Sunday, July 21, 2019

"I Received the Most Ridiculous Community Guidelines Strike": a pliability of the meaning of "hate speech"


“Computing Forever” describes a YouTube community guidelines strike he got for “hate speech” (“I Received the Most Ridiculous Community Guidelines Strike”).


The offending December 2018 video is mirrored in Bitchute and is called “British Film Institute Succumbs to Political Correctness”, here.   The video reports that the BFI is backing an “I am not your villain” campaign by not funding films will villains having facial deformities.
  
Jordan Peterson had gone into this area recently with a video where he talked about Captain Hook in Peter Pan.

The campaign in Britain had apparently been directed at a perception that people with visible deformities are more likely to behave as villains.  I have never heard of the impulse before that such an idea is taken seriously.  (Although back in the 1950s, my own father would make comments about people he saw on emerging television and then in public that expressed that sentiment with respect to obesity, for example.)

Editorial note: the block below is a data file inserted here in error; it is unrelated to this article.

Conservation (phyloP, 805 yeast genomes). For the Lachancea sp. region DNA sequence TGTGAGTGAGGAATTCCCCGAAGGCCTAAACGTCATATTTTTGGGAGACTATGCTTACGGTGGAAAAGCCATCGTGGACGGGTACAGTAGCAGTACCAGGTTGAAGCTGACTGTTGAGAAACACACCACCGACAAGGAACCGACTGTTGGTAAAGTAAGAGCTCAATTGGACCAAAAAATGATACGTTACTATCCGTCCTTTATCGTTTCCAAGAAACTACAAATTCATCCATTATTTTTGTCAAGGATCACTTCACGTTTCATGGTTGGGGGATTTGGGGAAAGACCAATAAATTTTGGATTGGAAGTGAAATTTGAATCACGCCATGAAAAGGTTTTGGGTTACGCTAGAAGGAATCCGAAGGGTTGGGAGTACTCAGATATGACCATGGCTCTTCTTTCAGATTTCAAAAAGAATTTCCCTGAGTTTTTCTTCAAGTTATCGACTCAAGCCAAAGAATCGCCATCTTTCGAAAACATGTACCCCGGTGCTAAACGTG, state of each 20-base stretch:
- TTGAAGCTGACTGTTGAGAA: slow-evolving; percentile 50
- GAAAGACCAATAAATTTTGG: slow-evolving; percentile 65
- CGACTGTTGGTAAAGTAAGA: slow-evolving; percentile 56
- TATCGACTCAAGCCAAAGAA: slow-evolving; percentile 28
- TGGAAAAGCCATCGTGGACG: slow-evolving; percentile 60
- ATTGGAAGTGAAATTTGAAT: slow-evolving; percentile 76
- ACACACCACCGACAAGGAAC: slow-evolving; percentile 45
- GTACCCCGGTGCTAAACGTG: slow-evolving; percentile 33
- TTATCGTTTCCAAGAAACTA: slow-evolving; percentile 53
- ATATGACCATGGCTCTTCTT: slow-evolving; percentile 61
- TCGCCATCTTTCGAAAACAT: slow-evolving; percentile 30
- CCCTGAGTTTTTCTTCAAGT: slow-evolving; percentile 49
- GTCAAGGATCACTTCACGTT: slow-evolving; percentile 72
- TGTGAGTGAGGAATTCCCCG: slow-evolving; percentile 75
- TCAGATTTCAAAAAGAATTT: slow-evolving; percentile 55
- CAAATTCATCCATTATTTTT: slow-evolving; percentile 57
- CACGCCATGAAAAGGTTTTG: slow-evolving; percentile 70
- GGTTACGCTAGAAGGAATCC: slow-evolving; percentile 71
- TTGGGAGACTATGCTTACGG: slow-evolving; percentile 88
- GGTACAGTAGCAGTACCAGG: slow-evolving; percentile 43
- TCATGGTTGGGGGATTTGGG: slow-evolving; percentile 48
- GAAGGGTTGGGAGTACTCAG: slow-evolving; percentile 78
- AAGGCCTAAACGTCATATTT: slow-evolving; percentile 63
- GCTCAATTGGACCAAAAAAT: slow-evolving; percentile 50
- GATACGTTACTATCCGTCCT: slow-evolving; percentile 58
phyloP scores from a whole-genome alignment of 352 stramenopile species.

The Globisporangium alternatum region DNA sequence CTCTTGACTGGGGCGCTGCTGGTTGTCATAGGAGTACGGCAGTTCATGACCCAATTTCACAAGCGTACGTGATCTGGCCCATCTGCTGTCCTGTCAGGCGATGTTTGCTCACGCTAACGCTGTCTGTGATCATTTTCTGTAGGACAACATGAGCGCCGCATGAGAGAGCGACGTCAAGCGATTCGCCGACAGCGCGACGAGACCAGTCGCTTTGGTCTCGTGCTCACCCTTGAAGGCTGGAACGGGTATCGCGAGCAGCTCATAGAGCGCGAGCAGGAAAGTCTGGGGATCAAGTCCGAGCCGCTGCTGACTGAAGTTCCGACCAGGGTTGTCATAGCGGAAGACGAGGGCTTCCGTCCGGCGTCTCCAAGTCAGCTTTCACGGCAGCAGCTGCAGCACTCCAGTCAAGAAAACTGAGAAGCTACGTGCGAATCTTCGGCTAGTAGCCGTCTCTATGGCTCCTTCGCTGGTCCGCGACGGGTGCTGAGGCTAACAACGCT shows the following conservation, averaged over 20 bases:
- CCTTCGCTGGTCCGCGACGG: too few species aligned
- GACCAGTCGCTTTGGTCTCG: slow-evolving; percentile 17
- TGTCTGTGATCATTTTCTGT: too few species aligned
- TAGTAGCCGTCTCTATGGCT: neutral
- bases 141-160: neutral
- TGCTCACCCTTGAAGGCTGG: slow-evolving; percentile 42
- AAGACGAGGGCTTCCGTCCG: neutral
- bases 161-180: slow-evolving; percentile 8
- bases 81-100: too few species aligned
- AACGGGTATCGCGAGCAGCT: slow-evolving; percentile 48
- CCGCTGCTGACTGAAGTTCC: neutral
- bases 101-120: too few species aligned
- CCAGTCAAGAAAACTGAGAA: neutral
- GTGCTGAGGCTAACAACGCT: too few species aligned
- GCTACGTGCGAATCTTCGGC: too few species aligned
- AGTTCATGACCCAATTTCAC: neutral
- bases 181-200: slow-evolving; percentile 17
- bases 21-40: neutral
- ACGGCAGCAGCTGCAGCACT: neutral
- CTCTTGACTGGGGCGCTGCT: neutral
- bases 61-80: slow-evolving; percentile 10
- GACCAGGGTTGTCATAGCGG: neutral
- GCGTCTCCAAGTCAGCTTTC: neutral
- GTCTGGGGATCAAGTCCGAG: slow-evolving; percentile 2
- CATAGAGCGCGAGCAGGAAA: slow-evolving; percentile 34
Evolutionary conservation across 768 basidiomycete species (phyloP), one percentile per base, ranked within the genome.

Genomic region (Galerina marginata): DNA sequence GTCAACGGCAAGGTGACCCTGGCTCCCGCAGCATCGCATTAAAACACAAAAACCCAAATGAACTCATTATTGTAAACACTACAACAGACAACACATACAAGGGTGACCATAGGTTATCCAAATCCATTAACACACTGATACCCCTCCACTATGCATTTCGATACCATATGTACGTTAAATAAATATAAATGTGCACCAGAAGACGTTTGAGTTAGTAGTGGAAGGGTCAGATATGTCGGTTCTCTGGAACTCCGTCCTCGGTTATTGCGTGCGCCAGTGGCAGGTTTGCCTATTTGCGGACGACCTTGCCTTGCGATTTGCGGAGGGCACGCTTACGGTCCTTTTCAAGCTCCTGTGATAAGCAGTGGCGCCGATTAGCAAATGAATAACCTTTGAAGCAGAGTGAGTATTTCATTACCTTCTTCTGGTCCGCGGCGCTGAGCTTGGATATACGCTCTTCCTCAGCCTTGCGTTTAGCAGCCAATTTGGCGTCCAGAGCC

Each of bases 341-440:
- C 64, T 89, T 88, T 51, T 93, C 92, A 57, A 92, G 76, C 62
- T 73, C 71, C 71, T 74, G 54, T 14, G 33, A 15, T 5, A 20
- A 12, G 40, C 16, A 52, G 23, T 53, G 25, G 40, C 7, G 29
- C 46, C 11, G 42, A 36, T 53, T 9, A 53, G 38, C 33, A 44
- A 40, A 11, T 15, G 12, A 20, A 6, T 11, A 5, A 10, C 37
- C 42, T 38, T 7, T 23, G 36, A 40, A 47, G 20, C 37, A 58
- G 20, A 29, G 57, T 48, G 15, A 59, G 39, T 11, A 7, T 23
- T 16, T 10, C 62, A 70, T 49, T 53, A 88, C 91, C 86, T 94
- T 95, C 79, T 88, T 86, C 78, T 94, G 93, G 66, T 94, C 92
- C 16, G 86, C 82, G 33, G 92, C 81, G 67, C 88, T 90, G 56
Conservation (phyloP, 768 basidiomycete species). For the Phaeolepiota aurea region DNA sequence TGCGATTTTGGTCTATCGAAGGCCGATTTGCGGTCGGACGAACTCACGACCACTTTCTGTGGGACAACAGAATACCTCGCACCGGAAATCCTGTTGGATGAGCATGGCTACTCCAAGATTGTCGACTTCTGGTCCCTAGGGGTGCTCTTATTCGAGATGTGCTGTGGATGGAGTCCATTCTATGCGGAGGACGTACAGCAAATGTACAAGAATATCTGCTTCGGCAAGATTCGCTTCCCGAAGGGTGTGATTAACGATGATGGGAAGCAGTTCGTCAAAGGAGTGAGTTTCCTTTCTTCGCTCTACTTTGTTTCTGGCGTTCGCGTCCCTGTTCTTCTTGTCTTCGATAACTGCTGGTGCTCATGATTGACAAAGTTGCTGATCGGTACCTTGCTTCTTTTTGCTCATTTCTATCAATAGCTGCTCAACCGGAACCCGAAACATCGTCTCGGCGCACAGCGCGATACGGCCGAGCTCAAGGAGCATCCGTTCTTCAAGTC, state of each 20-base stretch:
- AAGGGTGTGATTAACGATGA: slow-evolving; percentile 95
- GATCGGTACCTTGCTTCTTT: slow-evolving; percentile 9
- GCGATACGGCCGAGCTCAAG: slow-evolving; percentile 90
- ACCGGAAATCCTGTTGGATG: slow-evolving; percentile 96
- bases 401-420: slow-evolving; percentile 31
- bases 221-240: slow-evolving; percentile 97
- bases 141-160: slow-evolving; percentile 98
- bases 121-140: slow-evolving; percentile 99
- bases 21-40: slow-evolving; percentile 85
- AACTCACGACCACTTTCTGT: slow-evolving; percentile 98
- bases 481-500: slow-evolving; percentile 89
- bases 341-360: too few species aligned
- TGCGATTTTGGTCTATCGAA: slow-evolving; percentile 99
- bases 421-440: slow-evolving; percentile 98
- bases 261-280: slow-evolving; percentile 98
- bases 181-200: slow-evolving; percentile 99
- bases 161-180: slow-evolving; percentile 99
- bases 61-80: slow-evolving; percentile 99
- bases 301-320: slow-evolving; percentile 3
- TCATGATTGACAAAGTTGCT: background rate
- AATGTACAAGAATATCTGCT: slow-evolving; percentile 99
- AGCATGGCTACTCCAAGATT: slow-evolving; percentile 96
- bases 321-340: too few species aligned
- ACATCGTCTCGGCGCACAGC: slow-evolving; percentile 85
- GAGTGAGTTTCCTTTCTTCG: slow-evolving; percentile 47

But logically the “offending” video simply criticizes a policy that tries to discourage funding a film that might goad some viewers into believing such a notion.  The speech in the video, taken at face value and read logically, does not literally mean that such persons are purported to be “evil”.

But, as with reporting legitimate livestreamed news content, YouTube has recently had trouble with content that is “embedded” inside other content that provides a larger context, the concept that foreign languages express with a “subjunctive mood” (as formally conjugated verbs) which English cannot do as well without context.

There are associated issues today with casting, where the lack of casting of minorities in a film might be interpreted as hostility by some;  on the other hand, casting a cis person in a trans role (which is less common to start with) is seen as wrong by some.

He makes a comment about Section 230 of the CDA and claims that YouTube is behaving like a "publisher" rather than a utility. 

Would "The Joker" be an acceptable character in BFI's code?  (Unfortunately that's who James Holmes thought he was in 2012.)
      
The voice in the Bitchute value sounds like that of Black Pigeon.
   
YouTube is supposed to be warning creators the first time before issuing strikes, but this does not seem to be happening.

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